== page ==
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Defining Surgical Resectability of a Bladder Mass in a 13-year-old FS Pointer Mix: Our Case Of the Month December 2018

Patient Information

Age
13 Years
Gender
Female, Spayed
Species
Canine

Images

Power Doppler of bladder mass.
Bladder mass and clean urethra.
Left-sided liver mass.

Presented with clinical signs of a UTI or worse? Schedule an ultrasound earlier rather than later especially if nonresponsive to a first round of treatment. When you see a mass like this, think – Is it resectable and how do I evaluate for resectability? We’ve got you covered with key SDEP positions 1-3: long axis fan, short axis fan, Doppler of the mass, long and short axis of the cysto-urethral junction, and a long urethra into the pelvis. We recommend at least 4cm if not more, to fully evaluate for any masses further down the road and avoid surprises later. Decrease your depth to eliminate wasted space under the bladder, bring out that linear probe and focus on the ureters to look for possible ureteral invasion (see our Case of the Month July 2018). And don’t be tempted to only assess the primary issue - always do a full abdominal scan, so as not to miss other pathology such as the liver masses in this case. These brilliant images are by one SonoPath's own Diane McFadden, RVT, SDEP™ Certified Clinical Sonographer, Director of Mobile Operations and Education. Special thanks to Dr Lee, Dr Logan and the staff at Mount Olive Veterinary Hospital for their management of this case in providing an answer and options for the owners.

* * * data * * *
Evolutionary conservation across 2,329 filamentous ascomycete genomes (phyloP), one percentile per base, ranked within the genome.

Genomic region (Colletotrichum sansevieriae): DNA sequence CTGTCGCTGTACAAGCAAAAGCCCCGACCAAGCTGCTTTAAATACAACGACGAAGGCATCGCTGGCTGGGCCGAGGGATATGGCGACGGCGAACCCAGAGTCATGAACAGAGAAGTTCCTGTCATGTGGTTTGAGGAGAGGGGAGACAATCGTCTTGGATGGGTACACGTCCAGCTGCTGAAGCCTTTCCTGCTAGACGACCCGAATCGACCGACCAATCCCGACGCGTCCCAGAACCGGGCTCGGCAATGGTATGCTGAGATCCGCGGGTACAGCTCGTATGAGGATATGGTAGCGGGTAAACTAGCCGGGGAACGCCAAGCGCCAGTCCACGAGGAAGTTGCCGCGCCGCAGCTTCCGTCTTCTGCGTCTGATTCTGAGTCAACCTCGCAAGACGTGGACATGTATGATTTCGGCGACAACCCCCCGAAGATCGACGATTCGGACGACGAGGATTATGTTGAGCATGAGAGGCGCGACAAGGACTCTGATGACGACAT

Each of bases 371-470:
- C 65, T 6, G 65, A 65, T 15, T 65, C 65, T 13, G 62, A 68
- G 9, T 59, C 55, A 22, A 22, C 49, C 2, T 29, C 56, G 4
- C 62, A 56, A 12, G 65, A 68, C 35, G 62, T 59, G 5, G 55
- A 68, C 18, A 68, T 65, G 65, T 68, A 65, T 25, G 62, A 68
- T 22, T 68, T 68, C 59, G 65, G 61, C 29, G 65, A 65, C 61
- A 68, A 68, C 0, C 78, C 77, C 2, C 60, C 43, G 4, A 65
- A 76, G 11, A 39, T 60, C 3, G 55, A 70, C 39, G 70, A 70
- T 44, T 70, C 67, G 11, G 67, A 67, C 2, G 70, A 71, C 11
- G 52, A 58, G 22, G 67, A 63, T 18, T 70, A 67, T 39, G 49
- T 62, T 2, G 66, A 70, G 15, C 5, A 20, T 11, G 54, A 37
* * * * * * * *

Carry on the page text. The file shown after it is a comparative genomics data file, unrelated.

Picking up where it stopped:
History

The patient was presented due to panting, urinary accidents, PU/PD, +1 polyphagia, hepatomegaly on radiographs. Urinalysis revealed hematuria, pyuria, and hyposthenuria. U/A: USG 1.002, protein +2, WBCs 4-10, RBCs 11-20, rods 26-50. Blood chemistry results: ALT 283, Alk. Phos. 226.

Image Interpretation

Urinary bladder: revealed a ventral bladder mass that measured 3.0 x 2.5 cm. The mass was deriving from the ventral wall and extended caudally along the ventral wall to approximately 1.0 cm from the cystourethral junction. This allowed for resection. A minimal amount of urine was present and impinged upon the dorsal wall. The mass was particularly vascular. This is typical for transitional cell carcinoma. This is potentially resectable. However, local metastasis to the dorsal wall with a kissing lesion cannot be entirely ruled out as a minimal amount of urine was present at the time of the sonogram. Cystourethral junction and urethra appeared unremarkable. The pelvic urethra was imaged 4.0 cm beyond the cystourethral junction.

Liver: presented multiple masses, which is likely independent from the bladder mass and impinged upon the portal hilus and gallbladder. Subtle, heterogenous right-sided changes were noted. CT evaluation is warranted for surgical planning.

DX

Bladder mass. Left-sided liver masses.

Outcome

CT evaluation is warranted for surgical planning. The bladder mass appears resectable with resection at the ventral wall. The liver mass may be resectable as well; however, CT evaluation would be best for surgical planning. The spleen appears subjectively benign. These are likely two separate issues likely carcinoma of the bladder and likely hepatocellular carcinoma of the liver.

Comments

The owners declined any further diagnostics and have opted to keep the dog comfortable for as long as possible.

Oncology consultations for cases like these can be utilized through Sonopath.com. You can select the oncology drop down at http://spa.sonopath.com/.

Videos

Long axis bladder; ventral mass.
Short axis bladder; ventral mass.
Power Doppler of bladder mass.